Botanical Name : Brassica rapa
Common Names: Turnip, Field mustard, Toria, Yellow sarson, Bird rape, Keblock, and Colza
Habitat : Cultivated in Europe for over 4000 years, probably native to central and southern Europe, now spread throughout world, including most parts of the tropics.
Brassica rapa is a biennial herb with swollen tuberous white-fleshed taproot, lacking a neck; leaves light to medium green, hairy or bristly, stalked, lyrate-pinnatifid, 30–50 cm long, stem-leaves sometimes glaucous with clasping base; flowers bright yellow, sepals spreading: petals 6–10 mm long, those in anthesis close together and commonly overtopping the unopened buds; outer 2 stamens curved outwards at base and much shorter than inner stamens; fruit 4–6.5 cm long, with long tapering beak, on divaricate-ascending pedicels 3.2–6.5 cm long; seeds blackish or reddish-brown, 1.5–2 mm in diameter. Fl. and fr. second spring.
It is not frost tender. It is in flower from May to August, and the seeds ripen from Jul to September. The flowers are hermaphrodite (have both male and female organs) and are pollinated by Bees.The plant is self-fertile.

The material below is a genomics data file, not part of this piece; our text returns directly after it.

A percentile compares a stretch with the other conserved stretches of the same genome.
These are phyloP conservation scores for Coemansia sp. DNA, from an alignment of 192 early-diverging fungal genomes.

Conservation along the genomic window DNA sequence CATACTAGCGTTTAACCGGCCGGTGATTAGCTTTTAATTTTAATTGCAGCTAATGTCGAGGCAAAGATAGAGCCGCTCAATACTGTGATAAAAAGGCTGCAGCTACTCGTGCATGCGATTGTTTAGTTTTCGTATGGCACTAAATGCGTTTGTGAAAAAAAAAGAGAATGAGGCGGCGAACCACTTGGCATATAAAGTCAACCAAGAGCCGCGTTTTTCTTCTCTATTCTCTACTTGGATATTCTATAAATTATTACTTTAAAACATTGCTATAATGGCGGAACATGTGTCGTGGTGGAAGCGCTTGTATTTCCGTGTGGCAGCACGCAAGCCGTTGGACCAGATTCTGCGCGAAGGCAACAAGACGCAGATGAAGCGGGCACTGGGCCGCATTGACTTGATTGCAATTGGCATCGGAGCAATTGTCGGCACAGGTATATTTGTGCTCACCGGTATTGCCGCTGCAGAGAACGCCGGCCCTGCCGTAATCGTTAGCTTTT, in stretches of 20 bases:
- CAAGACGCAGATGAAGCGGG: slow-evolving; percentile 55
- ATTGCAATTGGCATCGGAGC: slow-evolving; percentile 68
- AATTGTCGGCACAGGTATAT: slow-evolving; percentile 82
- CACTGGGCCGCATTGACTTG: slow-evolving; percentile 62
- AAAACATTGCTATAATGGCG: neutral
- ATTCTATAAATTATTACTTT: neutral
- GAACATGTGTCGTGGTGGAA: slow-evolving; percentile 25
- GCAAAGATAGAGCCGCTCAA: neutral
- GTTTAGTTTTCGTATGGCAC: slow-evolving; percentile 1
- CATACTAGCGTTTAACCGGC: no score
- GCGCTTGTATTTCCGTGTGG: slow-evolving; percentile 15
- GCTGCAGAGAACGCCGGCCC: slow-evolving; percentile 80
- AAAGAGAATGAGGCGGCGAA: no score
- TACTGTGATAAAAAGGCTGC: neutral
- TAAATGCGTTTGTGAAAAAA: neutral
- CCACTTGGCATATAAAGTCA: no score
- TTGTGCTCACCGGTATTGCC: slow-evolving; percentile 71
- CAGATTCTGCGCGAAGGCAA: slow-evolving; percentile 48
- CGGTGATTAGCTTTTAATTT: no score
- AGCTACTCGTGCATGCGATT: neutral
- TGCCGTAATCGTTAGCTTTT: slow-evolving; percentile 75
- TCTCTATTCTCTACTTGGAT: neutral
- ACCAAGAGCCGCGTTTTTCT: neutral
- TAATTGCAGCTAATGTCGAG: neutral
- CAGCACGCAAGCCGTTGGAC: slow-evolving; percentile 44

Turnip is basically a cool climate crop that is resistant to frost and mild freezes. The plants are very easily grown, provided they grow quickly when young and the soil is not allowed to dry out. They succeed in full sun in a well-drained fertile preferably alkaline soil. Turnips grow best in deep, friable, highly fertile soil with pH 5.5 – 6.8. They are said to prefer a light sandy soil, especially when grown for an early crop in the spring, and dislike a heavy soil. They prefer cool moist growing conditions. Turnips tolerate an annual precipitation of 35 to 410cm, an annual average temperature range of 3.6 to 27.4°C and a pH in the range of 4.2 to 7.8. Temperatures below 10°C cause the plants to run to seed, even if they have not yet formed an edible root. The turnip is often cultivated, both in the garden and commercially, for its edible root. A fast growing plant, it can take less than ten weeks from sowing to harvesting. Its short growing season makes turnips very adaptable as a catch crop. There are several named varieties and by careful selection and successional sowing it is possible to harvest roots all year round. The roots are fairly cold hardy and can be left in the ground during the winter, harvesting them as required. However, they can be troubled by slugs and other creatures so it is often better to harvest them in late autumn or early winter and store them in a cool but frost-free place. This species has long been cultivated as an edible plant and a large number of forms have been developed. Botanists have divided these forms into a number of groups, and these are detailed below. Separate entries in the database have been made for each group. B. rapa. The species was actually named for the cultivated garden turnip with its edible swollen tap root. This form is dealt with on this record. B. rapa campestris. This is the wild form of the species. It does not have a swollen root and is closest to the forms grown for their oil-rich seeds. B. rapa chinensis. Pak choi has long been cultivated in the Orient for its large tender edible leaves which are mainly produced in the summer and autumn. B. rapa dichotoma. Cultivated in the Orient mainly for its oil-rich seeds. B. rapa narinosa. Chinese savoy is another Oriental form. It is grown for its edible leaves. B. rapa nipposinica. Mizuna is a fast-growing cold-hardy form with tender edible leaves that can be produced all year round. B. rapa oleifera. The stubble turnip has a swollen edible root, though it is considered too coarse for human consumption and is grown mainly for fodder and as a green manure. It is also cultivated for its oil-rich seeds. B. rapa parachinensis. False pak choi is very similar to B. rapa chinensis with tender edible leaves, though it is considerably more cold-hardy. B. rapa pekinensis. Chinese cabbages are widely grown in the Orient. The large tender leaves often form a cabbage-like head. B. rapa perviridis. Spinach mustard is grown for its edible leaves. A very cold-hardy plant, and also able to withstand summer heat, it can provide a crop all year round. B. rapa trilocularis. Indian colza is mainly grown for its oil-rich seeds. Grows well with peas but dislikes growing with hedge mustard and knotweed. A good bee plant.